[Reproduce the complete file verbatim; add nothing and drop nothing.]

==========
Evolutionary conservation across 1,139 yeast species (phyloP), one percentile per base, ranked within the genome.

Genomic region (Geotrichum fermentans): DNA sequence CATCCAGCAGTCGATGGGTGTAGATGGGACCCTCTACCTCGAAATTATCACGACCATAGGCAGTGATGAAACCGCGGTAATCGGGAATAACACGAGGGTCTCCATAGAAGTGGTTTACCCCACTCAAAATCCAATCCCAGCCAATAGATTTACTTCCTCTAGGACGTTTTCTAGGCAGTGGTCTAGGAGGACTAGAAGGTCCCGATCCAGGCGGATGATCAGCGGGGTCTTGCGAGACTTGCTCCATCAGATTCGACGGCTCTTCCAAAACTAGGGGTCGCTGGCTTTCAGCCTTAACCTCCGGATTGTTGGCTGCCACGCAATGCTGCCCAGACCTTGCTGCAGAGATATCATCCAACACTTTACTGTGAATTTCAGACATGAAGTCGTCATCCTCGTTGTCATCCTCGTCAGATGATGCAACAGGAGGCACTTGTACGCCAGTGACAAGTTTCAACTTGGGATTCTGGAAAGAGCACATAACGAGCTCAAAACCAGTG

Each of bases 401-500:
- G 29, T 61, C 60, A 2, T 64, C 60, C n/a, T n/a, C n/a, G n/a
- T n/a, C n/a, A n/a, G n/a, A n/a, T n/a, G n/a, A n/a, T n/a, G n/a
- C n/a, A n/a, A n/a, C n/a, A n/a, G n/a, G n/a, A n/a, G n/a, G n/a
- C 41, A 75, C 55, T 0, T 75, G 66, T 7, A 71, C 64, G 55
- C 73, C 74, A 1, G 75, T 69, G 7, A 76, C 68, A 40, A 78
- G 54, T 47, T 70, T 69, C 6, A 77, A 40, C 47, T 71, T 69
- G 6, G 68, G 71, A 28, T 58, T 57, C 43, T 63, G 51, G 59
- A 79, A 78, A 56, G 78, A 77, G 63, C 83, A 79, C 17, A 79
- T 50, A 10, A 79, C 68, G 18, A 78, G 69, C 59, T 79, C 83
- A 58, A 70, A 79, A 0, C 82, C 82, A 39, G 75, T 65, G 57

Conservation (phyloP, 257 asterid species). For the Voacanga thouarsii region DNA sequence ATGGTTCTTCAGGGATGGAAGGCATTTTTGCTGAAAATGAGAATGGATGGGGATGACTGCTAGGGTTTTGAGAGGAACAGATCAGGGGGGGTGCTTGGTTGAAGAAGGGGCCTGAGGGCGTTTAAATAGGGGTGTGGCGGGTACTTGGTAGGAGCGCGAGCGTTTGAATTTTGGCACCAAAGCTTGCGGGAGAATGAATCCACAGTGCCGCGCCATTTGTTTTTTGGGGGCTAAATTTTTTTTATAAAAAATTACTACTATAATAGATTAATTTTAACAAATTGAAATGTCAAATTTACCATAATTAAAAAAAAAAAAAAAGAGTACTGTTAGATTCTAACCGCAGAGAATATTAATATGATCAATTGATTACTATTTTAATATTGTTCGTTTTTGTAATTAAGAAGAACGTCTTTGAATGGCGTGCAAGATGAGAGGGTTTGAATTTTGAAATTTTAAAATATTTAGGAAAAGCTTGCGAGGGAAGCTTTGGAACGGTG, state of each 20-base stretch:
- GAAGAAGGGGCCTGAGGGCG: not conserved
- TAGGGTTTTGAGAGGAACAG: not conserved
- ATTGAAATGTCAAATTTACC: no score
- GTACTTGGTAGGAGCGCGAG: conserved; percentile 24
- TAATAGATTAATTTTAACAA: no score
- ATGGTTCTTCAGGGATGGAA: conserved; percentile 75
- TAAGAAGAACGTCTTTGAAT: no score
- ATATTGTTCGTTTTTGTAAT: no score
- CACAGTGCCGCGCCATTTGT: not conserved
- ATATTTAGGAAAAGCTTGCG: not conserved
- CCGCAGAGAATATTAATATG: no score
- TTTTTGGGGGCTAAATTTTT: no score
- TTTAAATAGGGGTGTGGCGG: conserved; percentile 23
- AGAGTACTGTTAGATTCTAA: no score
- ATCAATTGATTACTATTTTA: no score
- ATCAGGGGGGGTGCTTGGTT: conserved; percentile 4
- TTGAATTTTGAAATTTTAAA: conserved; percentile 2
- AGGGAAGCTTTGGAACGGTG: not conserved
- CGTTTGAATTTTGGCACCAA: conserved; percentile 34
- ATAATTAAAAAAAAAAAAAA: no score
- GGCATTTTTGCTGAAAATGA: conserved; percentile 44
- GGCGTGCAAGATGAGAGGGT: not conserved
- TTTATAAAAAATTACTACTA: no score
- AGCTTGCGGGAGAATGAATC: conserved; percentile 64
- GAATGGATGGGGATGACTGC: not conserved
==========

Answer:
Evolutionary conservation across 1,139 yeast species (phyloP), one percentile per base, ranked within the genome.

Genomic region (Geotrichum fermentans): DNA sequence CATCCAGCAGTCGATGGGTGTAGATGGGACCCTCTACCTCGAAATTATCACGACCATAGGCAGTGATGAAACCGCGGTAATCGGGAATAACACGAGGGTCTCCATAGAAGTGGTTTACCCCACTCAAAATCCAATCCCAGCCAATAGATTTACTTCCTCTAGGACGTTTTCTAGGCAGTGGTCTAGGAGGACTAGAAGGTCCCGATCCAGGCGGATGATCAGCGGGGTCTTGCGAGACTTGCTCCATCAGATTCGACGGCTCTTCCAAAACTAGGGGTCGCTGGCTTTCAGCCTTAACCTCCGGATTGTTGGCTGCCACGCAATGCTGCCCAGACCTTGCTGCAGAGATATCATCCAACACTTTACTGTGAATTTCAGACATGAAGTCGTCATCCTCGTTGTCATCCTCGTCAGATGATGCAACAGGAGGCACTTGTACGCCAGTGACAAGTTTCAACTTGGGATTCTGGAAAGAGCACATAACGAGCTCAAAACCAGTG

Each of bases 401-500:
- G 29, T 61, C 60, A 2, T 64, C 60, C n/a, T n/a, C n/a, G n/a
- T n/a, C n/a, A n/a, G n/a, A n/a, T n/a, G n/a, A n/a, T n/a, G n/a
- C n/a, A n/a, A n/a, C n/a, A n/a, G n/a, G n/a, A n/a, G n/a, G n/a
- C 41, A 75, C 55, T 0, T 75, G 66, T 7, A 71, C 64, G 55
- C 73, C 74, A 1, G 75, T 69, G 7, A 76, C 68, A 40, A 78
- G 54, T 47, T 70, T 69, C 6, A 77, A 40, C 47, T 71, T 69
- G 6, G 68, G 71, A 28, T 58, T 57, C 43, T 63, G 51, G 59
- A 79, A 78, A 56, G 78, A 77, G 63, C 83, A 79, C 17, A 79
- T 50, A 10, A 79, C 68, G 18, A 78, G 69, C 59, T 79, C 83
- A 58, A 70, A 79, A 0, C 82, C 82, A 39, G 75, T 65, G 57

Conservation (phyloP, 257 asterid species). For the Voacanga thouarsii region DNA sequence ATGGTTCTTCAGGGATGGAAGGCATTTTTGCTGAAAATGAGAATGGATGGGGATGACTGCTAGGGTTTTGAGAGGAACAGATCAGGGGGGGTGCTTGGTTGAAGAAGGGGCCTGAGGGCGTTTAAATAGGGGTGTGGCGGGTACTTGGTAGGAGCGCGAGCGTTTGAATTTTGGCACCAAAGCTTGCGGGAGAATGAATCCACAGTGCCGCGCCATTTGTTTTTTGGGGGCTAAATTTTTTTTATAAAAAATTACTACTATAATAGATTAATTTTAACAAATTGAAATGTCAAATTTACCATAATTAAAAAAAAAAAAAAAGAGTACTGTTAGATTCTAACCGCAGAGAATATTAATATGATCAATTGATTACTATTTTAATATTGTTCGTTTTTGTAATTAAGAAGAACGTCTTTGAATGGCGTGCAAGATGAGAGGGTTTGAATTTTGAAATTTTAAAATATTTAGGAAAAGCTTGCGAGGGAAGCTTTGGAACGGTG, state of each 20-base stretch:
- GAAGAAGGGGCCTGAGGGCG: not conserved
- TAGGGTTTTGAGAGGAACAG: not conserved
- ATTGAAATGTCAAATTTACC: no score
- GTACTTGGTAGGAGCGCGAG: conserved; percentile 24
- TAATAGATTAATTTTAACAA: no score
- ATGGTTCTTCAGGGATGGAA: conserved; percentile 75
- TAAGAAGAACGTCTTTGAAT: no score
- ATATTGTTCGTTTTTGTAAT: no score
- CACAGTGCCGCGCCATTTGT: not conserved
- ATATTTAGGAAAAGCTTGCG: not conserved
- CCGCAGAGAATATTAATATG: no score
- TTTTTGGGGGCTAAATTTTT: no score
- TTTAAATAGGGGTGTGGCGG: conserved; percentile 23
- AGAGTACTGTTAGATTCTAA: no score
- ATCAATTGATTACTATTTTA: no score
- ATCAGGGGGGGTGCTTGGTT: conserved; percentile 4
- TTGAATTTTGAAATTTTAAA: conserved; percentile 2
- AGGGAAGCTTTGGAACGGTG: not conserved
- CGTTTGAATTTTGGCACCAA: conserved; percentile 34
- ATAATTAAAAAAAAAAAAAA: no score
- GGCATTTTTGCTGAAAATGA: conserved; percentile 44
- GGCGTGCAAGATGAGAGGGT: not conserved
- TTTATAAAAAATTACTACTA: no score
- AGCTTGCGGGAGAATGAATC: conserved; percentile 64
- GAATGGATGGGGATGACTGC: not conserved